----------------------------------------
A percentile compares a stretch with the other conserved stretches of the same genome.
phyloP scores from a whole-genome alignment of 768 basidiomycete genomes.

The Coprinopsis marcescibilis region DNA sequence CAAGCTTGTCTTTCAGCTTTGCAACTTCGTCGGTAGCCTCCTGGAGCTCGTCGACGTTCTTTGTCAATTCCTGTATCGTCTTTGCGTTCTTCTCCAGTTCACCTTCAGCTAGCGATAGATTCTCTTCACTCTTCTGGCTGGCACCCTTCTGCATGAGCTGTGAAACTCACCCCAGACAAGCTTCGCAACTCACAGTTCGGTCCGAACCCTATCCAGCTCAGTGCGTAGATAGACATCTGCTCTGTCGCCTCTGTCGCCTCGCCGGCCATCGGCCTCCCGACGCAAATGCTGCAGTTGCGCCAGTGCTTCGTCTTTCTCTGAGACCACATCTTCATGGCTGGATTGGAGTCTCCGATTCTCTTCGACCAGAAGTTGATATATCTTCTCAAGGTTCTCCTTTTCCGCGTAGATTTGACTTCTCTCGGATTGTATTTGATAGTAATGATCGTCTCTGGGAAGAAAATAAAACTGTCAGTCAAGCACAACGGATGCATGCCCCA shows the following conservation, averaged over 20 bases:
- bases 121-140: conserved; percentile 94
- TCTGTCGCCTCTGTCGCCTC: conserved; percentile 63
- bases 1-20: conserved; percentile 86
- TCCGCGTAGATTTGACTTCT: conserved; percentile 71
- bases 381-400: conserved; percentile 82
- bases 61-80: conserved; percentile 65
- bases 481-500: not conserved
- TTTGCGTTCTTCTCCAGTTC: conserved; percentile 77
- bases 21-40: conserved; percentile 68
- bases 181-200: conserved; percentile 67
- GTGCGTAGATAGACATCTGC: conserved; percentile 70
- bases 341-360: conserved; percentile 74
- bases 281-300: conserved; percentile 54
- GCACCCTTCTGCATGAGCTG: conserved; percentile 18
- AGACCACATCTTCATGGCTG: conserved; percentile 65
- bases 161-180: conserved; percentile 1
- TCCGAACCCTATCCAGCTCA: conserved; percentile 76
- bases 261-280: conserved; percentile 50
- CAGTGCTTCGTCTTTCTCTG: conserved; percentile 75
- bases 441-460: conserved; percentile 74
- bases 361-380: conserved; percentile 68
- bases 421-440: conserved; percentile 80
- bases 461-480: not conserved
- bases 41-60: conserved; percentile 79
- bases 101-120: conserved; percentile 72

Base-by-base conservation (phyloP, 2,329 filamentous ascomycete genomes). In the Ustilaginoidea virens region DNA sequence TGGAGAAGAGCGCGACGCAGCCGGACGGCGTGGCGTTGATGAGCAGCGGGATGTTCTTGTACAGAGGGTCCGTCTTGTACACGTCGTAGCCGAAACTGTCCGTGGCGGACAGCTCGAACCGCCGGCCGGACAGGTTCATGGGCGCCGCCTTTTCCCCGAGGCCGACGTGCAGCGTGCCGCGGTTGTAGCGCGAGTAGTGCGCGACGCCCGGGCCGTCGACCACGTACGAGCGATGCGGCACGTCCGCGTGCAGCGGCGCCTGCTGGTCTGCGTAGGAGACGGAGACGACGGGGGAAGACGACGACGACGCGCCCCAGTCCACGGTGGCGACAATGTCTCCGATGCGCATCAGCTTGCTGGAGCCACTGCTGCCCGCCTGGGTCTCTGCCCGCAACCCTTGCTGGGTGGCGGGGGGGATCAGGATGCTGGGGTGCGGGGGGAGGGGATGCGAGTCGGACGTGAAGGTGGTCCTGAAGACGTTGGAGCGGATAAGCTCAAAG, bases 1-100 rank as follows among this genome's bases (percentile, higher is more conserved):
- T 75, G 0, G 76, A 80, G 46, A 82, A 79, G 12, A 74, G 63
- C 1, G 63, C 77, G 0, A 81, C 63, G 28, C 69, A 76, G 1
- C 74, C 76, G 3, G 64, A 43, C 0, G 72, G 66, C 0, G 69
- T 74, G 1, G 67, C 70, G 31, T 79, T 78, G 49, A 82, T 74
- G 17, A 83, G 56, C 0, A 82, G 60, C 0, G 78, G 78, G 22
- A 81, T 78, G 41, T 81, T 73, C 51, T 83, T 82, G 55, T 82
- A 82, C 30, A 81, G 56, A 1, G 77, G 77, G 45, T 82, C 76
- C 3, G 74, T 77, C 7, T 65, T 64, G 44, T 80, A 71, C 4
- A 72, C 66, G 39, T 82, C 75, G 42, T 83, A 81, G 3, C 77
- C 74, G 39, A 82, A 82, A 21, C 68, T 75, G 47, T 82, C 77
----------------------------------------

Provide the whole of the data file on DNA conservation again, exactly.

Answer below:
A percentile compares a stretch with the other conserved stretches of the same genome.
phyloP scores from a whole-genome alignment of 768 basidiomycete genomes.

The Coprinopsis marcescibilis region DNA sequence CAAGCTTGTCTTTCAGCTTTGCAACTTCGTCGGTAGCCTCCTGGAGCTCGTCGACGTTCTTTGTCAATTCCTGTATCGTCTTTGCGTTCTTCTCCAGTTCACCTTCAGCTAGCGATAGATTCTCTTCACTCTTCTGGCTGGCACCCTTCTGCATGAGCTGTGAAACTCACCCCAGACAAGCTTCGCAACTCACAGTTCGGTCCGAACCCTATCCAGCTCAGTGCGTAGATAGACATCTGCTCTGTCGCCTCTGTCGCCTCGCCGGCCATCGGCCTCCCGACGCAAATGCTGCAGTTGCGCCAGTGCTTCGTCTTTCTCTGAGACCACATCTTCATGGCTGGATTGGAGTCTCCGATTCTCTTCGACCAGAAGTTGATATATCTTCTCAAGGTTCTCCTTTTCCGCGTAGATTTGACTTCTCTCGGATTGTATTTGATAGTAATGATCGTCTCTGGGAAGAAAATAAAACTGTCAGTCAAGCACAACGGATGCATGCCCCA shows the following conservation, averaged over 20 bases:
- bases 121-140: conserved; percentile 94
- TCTGTCGCCTCTGTCGCCTC: conserved; percentile 63
- bases 1-20: conserved; percentile 86
- TCCGCGTAGATTTGACTTCT: conserved; percentile 71
- bases 381-400: conserved; percentile 82
- bases 61-80: conserved; percentile 65
- bases 481-500: not conserved
- TTTGCGTTCTTCTCCAGTTC: conserved; percentile 77
- bases 21-40: conserved; percentile 68
- bases 181-200: conserved; percentile 67
- GTGCGTAGATAGACATCTGC: conserved; percentile 70
- bases 341-360: conserved; percentile 74
- bases 281-300: conserved; percentile 54
- GCACCCTTCTGCATGAGCTG: conserved; percentile 18
- AGACCACATCTTCATGGCTG: conserved; percentile 65
- bases 161-180: conserved; percentile 1
- TCCGAACCCTATCCAGCTCA: conserved; percentile 76
- bases 261-280: conserved; percentile 50
- CAGTGCTTCGTCTTTCTCTG: conserved; percentile 75
- bases 441-460: conserved; percentile 74
- bases 361-380: conserved; percentile 68
- bases 421-440: conserved; percentile 80
- bases 461-480: not conserved
- bases 41-60: conserved; percentile 79
- bases 101-120: conserved; percentile 72

Base-by-base conservation (phyloP, 2,329 filamentous ascomycete genomes). In the Ustilaginoidea virens region DNA sequence TGGAGAAGAGCGCGACGCAGCCGGACGGCGTGGCGTTGATGAGCAGCGGGATGTTCTTGTACAGAGGGTCCGTCTTGTACACGTCGTAGCCGAAACTGTCCGTGGCGGACAGCTCGAACCGCCGGCCGGACAGGTTCATGGGCGCCGCCTTTTCCCCGAGGCCGACGTGCAGCGTGCCGCGGTTGTAGCGCGAGTAGTGCGCGACGCCCGGGCCGTCGACCACGTACGAGCGATGCGGCACGTCCGCGTGCAGCGGCGCCTGCTGGTCTGCGTAGGAGACGGAGACGACGGGGGAAGACGACGACGACGCGCCCCAGTCCACGGTGGCGACAATGTCTCCGATGCGCATCAGCTTGCTGGAGCCACTGCTGCCCGCCTGGGTCTCTGCCCGCAACCCTTGCTGGGTGGCGGGGGGGATCAGGATGCTGGGGTGCGGGGGGAGGGGATGCGAGTCGGACGTGAAGGTGGTCCTGAAGACGTTGGAGCGGATAAGCTCAAAG, bases 1-100 rank as follows among this genome's bases (percentile, higher is more conserved):
- T 75, G 0, G 76, A 80, G 46, A 82, A 79, G 12, A 74, G 63
- C 1, G 63, C 77, G 0, A 81, C 63, G 28, C 69, A 76, G 1
- C 74, C 76, G 3, G 64, A 43, C 0, G 72, G 66, C 0, G 69
- T 74, G 1, G 67, C 70, G 31, T 79, T 78, G 49, A 82, T 74
- G 17, A 83, G 56, C 0, A 82, G 60, C 0, G 78, G 78, G 22
- A 81, T 78, G 41, T 81, T 73, C 51, T 83, T 82, G 55, T 82
- A 82, C 30, A 81, G 56, A 1, G 77, G 77, G 45, T 82, C 76
- C 3, G 74, T 77, C 7, T 65, T 64, G 44, T 80, A 71, C 4
- A 72, C 66, G 39, T 82, C 75, G 42, T 83, A 81, G 3, C 77
- C 74, G 39, A 82, A 82, A 21, C 68, T 75, G 47, T 82, C 77